National projects designed to reduce long term segregation and restrictive practice
The NHS Long Term Plan has set out an ambitious programme to transform mental health services for people with a learning disability and autistic people, with a focus on improving community services and being less dependent on inpatient care. The NHS England Learning Disability and Autism programme – Improving Quality team, work with the National Quality Improvement Taskforce to improve the quality of inpatient services for people with a learning disability and autistic people. A series of national projects aim to improve the experiences of people who are being cared for in long term segregation (LTS), in hospital.
Each project is a direct response to recommendations made in Baroness Hollins’ review of the Independent Care (Education) and Treatment Reviews of people with a learning disability and autistic people who are living in the restricted way described as long-term segregation.
We are working in co-production with people with a learning disability and autistic people, their families and paid and unpaid carers to help reduce long term segregation and the levels of restrictive practice.
What are restrictive practices? is a booklet we asked Speakup Self Advocacy to co-produce with people who have first hand experience of restrictive practice in hospital settings. The booklet is for people with a learning disability and autistic people, the staff who support them and families. It offers easy to understand information about different kinds of restrictive practice and why they may be used. The booklet takes a human rights approach to the subject, to help people understand their restrictions and be more involved in developing least restrictive options, deciding when a restriction is fair or unfair, how people want to be supported and changing the way someone is restricted. It also includes information about who to speak to if there are any concerns about the way restrictions are used.
Independent Care (Education) and treatment Reviews (IC(E)TR)
We are continuing with the independent reviews for all people currently in long term segregation, including those who were in the scope of 2019-2020 review and all those who have entered since.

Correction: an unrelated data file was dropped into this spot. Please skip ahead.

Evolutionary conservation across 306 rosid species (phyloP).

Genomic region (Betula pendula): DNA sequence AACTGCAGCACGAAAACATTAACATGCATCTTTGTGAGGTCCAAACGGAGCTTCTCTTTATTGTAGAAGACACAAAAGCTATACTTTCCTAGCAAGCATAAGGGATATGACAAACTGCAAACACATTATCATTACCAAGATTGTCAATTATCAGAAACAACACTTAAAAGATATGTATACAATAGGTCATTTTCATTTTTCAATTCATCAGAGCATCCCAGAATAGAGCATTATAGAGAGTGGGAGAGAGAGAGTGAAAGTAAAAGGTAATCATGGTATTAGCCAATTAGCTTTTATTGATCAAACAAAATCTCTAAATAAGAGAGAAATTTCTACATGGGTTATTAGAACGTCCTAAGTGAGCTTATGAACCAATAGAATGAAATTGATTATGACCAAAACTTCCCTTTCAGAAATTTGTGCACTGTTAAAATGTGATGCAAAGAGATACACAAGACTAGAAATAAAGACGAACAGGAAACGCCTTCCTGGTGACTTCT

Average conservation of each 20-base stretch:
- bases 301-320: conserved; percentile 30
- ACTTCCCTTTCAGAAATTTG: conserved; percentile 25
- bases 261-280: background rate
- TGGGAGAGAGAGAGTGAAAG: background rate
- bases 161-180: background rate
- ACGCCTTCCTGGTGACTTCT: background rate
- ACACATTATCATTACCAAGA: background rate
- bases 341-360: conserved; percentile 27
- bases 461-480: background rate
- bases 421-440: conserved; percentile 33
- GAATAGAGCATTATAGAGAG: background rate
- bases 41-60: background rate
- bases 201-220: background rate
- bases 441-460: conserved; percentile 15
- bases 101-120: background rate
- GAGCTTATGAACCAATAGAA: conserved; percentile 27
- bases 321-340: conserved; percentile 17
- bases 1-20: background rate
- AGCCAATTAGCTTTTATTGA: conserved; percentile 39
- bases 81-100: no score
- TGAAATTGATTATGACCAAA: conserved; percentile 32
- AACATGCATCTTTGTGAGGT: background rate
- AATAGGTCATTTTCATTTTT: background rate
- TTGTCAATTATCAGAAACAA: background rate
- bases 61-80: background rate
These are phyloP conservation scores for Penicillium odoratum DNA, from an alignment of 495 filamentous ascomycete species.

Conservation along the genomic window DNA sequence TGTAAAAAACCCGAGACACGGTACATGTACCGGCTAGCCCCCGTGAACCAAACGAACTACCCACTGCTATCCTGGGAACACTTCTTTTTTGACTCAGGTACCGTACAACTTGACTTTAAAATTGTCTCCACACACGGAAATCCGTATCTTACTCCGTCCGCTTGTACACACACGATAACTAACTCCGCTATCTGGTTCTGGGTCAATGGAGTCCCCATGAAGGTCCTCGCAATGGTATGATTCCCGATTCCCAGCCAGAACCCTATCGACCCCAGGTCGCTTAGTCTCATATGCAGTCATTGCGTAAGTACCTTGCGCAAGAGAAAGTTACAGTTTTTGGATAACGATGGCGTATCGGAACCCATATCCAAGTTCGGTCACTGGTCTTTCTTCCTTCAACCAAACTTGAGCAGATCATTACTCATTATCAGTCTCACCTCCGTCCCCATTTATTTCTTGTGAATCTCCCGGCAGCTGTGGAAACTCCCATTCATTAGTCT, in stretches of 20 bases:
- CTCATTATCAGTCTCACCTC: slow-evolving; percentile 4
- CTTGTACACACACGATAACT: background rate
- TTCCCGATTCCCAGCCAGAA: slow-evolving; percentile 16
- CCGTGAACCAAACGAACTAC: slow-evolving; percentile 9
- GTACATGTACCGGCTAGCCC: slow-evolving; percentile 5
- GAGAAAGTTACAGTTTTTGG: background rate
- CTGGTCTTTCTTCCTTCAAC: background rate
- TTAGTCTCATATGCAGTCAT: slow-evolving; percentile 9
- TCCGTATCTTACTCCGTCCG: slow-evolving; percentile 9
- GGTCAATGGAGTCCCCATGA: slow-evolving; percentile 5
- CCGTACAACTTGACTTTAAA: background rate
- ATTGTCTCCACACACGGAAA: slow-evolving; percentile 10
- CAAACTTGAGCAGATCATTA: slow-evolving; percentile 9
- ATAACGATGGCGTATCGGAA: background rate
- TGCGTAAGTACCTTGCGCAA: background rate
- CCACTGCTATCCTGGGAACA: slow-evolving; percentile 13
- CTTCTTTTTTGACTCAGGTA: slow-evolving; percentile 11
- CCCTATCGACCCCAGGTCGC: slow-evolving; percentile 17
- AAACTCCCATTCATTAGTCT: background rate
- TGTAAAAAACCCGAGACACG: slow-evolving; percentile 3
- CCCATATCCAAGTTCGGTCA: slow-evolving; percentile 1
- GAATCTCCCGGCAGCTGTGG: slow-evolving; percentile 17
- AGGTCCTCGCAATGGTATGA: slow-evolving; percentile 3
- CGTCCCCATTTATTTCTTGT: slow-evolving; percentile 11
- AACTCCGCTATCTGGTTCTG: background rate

The NHS England Learning Disability and Autism programme Improving Quality team have been working with regional teams to identify the people who need an IC(E)TR.
The project team includes the Care Quality Commission, Department of Health and Social Care and NHS England. The oversight panel, chaired by Baroness Hollins, continue to monitor the progress of IC(E)TRs
This booklet is to help the person and their family and/or advocate to plan their Independent Care (Education) and Treatment Review (IC(E)TR). There is also a section for them to provide consent. It helps explain the purpose of the IC(E)TR and what happens next and makes sure that the person’s wishes and views are shared with the IC(E)TR panel. It can be completed on a computer or printed and filled in by hand.
The HOPE(S) model is an ambitious human rights-based approach to working with people in long term segregation developed from research and clinical practice. In partnership with Mersey Care NHS Foundation Trust, NHS England is funding the roll out of this model across services in England.
The clinical model was developed by Mersey Care NHS Foundation Trust to reduce the use of long term segregation sometimes experienced by autistic adults, adults with a learning disability and children and young people when in hospital. Sixteen specialist practitioners have been recruited to deliver this important programme.
Visit www.centreforperfectcare.com for further information; and watch the short films below, about the importance of the HOPES model, by Claire Murdoch, NHS England’s National Mental Health Director, and Dr Roger Banks, National Clinical Director for Learning Disability and Autism.
Senior Intervenors project
The national Adult Senior Intervenors pilot project was set up in response to Baroness Hollins’ recommendation for the introduction of an additional senior person to support local services to plan for discharge, guide where there is challenge and agree actions to facilitate a reduction in restrictions. This project built on the positive evaluation of the pilot of Children & Young People’s Senior Intervenors. The ultimate goal of the Senior Intervenors is to establish and oversee a robust plan for discharge from both long term segregation and hospital.
The Senior Intervenor’s work focuses on cases where progress is not being made and there is concern for the individual’s wellbeing. The Senior Intervenor works with people on a case by case basis to find solutions to barriers that may be preventing the individual from moving to less restrictive settings or into the community.
Prioritisation of who senior intervenors will work with considers length of time in long term segregation alongside CQC rating of the unit, and any concerns about quality of care that the person, family and system have.
NHS England recruited Senior Intervenors to work with up to three people at a time to provide senior level challenge and intervention.. The Adult Senior Intervenors project was funded until March 2022 although has been extended to ensure those individuals who have a Senior Intervenor continue receiving an intervention. An evaluation will be undertaken to review the impact of the pilot.